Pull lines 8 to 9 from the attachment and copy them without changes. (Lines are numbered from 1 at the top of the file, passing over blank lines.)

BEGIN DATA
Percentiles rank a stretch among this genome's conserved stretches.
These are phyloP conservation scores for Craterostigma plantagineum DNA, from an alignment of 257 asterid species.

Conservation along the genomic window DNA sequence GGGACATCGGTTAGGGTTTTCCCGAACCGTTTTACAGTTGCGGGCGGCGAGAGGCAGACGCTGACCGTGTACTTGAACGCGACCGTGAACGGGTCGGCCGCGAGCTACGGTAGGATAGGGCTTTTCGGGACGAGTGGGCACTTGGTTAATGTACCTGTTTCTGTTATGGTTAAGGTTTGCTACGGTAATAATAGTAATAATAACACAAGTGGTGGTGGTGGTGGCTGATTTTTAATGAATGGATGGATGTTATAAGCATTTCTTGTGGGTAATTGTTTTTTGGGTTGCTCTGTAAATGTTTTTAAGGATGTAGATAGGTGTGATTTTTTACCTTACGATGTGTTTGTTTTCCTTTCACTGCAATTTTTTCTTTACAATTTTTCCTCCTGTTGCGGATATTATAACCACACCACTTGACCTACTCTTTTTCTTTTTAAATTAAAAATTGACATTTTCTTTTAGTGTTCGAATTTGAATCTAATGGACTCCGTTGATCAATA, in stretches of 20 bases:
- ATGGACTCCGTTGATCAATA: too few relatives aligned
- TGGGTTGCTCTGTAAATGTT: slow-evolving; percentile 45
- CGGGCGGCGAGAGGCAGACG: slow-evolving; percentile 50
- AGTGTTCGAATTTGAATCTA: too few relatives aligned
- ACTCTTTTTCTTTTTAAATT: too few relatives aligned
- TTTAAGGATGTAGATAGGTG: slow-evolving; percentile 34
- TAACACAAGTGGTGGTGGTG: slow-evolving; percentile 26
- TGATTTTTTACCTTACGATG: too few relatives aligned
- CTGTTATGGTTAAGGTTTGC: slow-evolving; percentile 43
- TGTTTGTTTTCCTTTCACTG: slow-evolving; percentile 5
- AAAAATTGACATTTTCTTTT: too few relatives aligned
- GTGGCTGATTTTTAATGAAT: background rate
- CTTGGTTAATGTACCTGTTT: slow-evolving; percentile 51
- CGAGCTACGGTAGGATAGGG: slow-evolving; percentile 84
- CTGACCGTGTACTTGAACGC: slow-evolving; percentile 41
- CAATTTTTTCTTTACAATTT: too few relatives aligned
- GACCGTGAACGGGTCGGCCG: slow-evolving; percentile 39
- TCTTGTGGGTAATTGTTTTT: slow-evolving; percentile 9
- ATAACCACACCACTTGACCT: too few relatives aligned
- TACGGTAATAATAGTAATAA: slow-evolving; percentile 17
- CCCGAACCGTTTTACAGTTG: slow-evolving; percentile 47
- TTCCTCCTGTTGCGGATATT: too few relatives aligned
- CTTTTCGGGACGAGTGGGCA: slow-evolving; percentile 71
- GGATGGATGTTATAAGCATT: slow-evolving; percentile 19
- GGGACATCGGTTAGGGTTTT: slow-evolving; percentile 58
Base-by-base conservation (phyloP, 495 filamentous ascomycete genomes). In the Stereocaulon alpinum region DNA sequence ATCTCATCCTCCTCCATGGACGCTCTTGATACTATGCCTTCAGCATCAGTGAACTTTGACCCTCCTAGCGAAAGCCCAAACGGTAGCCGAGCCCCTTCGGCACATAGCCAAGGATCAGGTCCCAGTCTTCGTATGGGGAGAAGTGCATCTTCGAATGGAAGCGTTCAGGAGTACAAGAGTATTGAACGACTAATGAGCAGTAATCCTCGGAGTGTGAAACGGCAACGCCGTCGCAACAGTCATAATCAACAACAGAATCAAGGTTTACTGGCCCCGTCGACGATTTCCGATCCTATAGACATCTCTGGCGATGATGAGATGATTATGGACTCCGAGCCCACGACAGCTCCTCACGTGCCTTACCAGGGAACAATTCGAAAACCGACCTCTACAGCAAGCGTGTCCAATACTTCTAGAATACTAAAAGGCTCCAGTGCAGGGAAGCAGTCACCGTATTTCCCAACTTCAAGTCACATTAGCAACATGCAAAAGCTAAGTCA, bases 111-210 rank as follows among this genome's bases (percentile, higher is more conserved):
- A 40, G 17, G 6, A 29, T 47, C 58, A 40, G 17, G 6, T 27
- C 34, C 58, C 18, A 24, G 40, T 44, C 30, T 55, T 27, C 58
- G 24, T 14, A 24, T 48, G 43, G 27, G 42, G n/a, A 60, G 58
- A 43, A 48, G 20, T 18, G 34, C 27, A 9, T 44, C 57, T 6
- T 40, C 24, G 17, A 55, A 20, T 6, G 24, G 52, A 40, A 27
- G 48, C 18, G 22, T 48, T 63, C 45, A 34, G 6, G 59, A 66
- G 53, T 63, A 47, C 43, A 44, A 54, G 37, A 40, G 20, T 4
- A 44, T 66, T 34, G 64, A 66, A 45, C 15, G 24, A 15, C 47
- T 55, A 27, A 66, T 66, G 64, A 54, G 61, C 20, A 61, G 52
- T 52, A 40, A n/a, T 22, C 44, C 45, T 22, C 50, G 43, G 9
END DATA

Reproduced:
- ACTCTTTTTCTTTTTAAATT: too few relatives aligned
- TTTAAGGATGTAGATAGGTG: slow-evolving; percentile 34